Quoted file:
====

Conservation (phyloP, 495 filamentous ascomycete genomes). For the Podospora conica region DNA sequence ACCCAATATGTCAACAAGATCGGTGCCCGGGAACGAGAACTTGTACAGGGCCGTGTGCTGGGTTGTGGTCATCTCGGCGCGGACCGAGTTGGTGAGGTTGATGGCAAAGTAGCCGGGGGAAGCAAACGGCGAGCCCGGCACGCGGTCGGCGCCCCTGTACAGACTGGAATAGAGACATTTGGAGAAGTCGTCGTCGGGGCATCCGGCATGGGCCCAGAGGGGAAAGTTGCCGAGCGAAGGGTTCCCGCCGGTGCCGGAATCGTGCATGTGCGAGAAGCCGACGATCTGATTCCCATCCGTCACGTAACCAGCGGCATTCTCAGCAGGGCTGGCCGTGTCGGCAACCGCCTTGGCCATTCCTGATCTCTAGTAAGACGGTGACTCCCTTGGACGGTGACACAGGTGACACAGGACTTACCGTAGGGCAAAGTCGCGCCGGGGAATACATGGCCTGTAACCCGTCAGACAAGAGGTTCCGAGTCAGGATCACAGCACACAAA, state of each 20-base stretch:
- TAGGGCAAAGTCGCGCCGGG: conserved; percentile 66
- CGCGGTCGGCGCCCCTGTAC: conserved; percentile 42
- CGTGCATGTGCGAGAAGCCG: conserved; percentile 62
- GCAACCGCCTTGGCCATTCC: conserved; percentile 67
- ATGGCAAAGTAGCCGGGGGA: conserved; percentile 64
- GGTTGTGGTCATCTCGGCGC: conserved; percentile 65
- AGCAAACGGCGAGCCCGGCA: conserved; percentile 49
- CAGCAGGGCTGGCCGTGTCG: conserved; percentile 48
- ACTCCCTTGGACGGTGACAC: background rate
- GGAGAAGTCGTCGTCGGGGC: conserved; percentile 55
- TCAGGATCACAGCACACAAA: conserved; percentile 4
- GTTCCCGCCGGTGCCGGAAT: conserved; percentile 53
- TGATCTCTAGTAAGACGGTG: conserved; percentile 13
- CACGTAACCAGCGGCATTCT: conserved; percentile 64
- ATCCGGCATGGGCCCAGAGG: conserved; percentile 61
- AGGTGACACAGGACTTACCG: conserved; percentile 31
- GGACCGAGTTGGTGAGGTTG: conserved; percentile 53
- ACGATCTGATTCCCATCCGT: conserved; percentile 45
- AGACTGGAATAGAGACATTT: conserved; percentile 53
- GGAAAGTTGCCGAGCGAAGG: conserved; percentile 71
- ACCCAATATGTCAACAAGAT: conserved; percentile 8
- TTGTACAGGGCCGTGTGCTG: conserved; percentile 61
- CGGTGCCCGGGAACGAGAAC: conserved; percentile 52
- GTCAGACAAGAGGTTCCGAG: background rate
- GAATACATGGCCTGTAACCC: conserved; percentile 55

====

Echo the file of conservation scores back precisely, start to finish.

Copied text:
Conservation (phyloP, 495 filamentous ascomycete genomes). For the Podospora conica region DNA sequence ACCCAATATGTCAACAAGATCGGTGCCCGGGAACGAGAACTTGTACAGGGCCGTGTGCTGGGTTGTGGTCATCTCGGCGCGGACCGAGTTGGTGAGGTTGATGGCAAAGTAGCCGGGGGAAGCAAACGGCGAGCCCGGCACGCGGTCGGCGCCCCTGTACAGACTGGAATAGAGACATTTGGAGAAGTCGTCGTCGGGGCATCCGGCATGGGCCCAGAGGGGAAAGTTGCCGAGCGAAGGGTTCCCGCCGGTGCCGGAATCGTGCATGTGCGAGAAGCCGACGATCTGATTCCCATCCGTCACGTAACCAGCGGCATTCTCAGCAGGGCTGGCCGTGTCGGCAACCGCCTTGGCCATTCCTGATCTCTAGTAAGACGGTGACTCCCTTGGACGGTGACACAGGTGACACAGGACTTACCGTAGGGCAAAGTCGCGCCGGGGAATACATGGCCTGTAACCCGTCAGACAAGAGGTTCCGAGTCAGGATCACAGCACACAAA, state of each 20-base stretch:
- TAGGGCAAAGTCGCGCCGGG: conserved; percentile 66
- CGCGGTCGGCGCCCCTGTAC: conserved; percentile 42
- CGTGCATGTGCGAGAAGCCG: conserved; percentile 62
- GCAACCGCCTTGGCCATTCC: conserved; percentile 67
- ATGGCAAAGTAGCCGGGGGA: conserved; percentile 64
- GGTTGTGGTCATCTCGGCGC: conserved; percentile 65
- AGCAAACGGCGAGCCCGGCA: conserved; percentile 49
- CAGCAGGGCTGGCCGTGTCG: conserved; percentile 48
- ACTCCCTTGGACGGTGACAC: background rate
- GGAGAAGTCGTCGTCGGGGC: conserved; percentile 55
- TCAGGATCACAGCACACAAA: conserved; percentile 4
- GTTCCCGCCGGTGCCGGAAT: conserved; percentile 53
- TGATCTCTAGTAAGACGGTG: conserved; percentile 13
- CACGTAACCAGCGGCATTCT: conserved; percentile 64
- ATCCGGCATGGGCCCAGAGG: conserved; percentile 61
- AGGTGACACAGGACTTACCG: conserved; percentile 31
- GGACCGAGTTGGTGAGGTTG: conserved; percentile 53
- ACGATCTGATTCCCATCCGT: conserved; percentile 45
- AGACTGGAATAGAGACATTT: conserved; percentile 53
- GGAAAGTTGCCGAGCGAAGG: conserved; percentile 71
- ACCCAATATGTCAACAAGAT: conserved; percentile 8
- TTGTACAGGGCCGTGTGCTG: conserved; percentile 61
- CGGTGCCCGGGAACGAGAAC: conserved; percentile 52
- GTCAGACAAGAGGTTCCGAG: background rate
- GAATACATGGCCTGTAACCC: conserved; percentile 55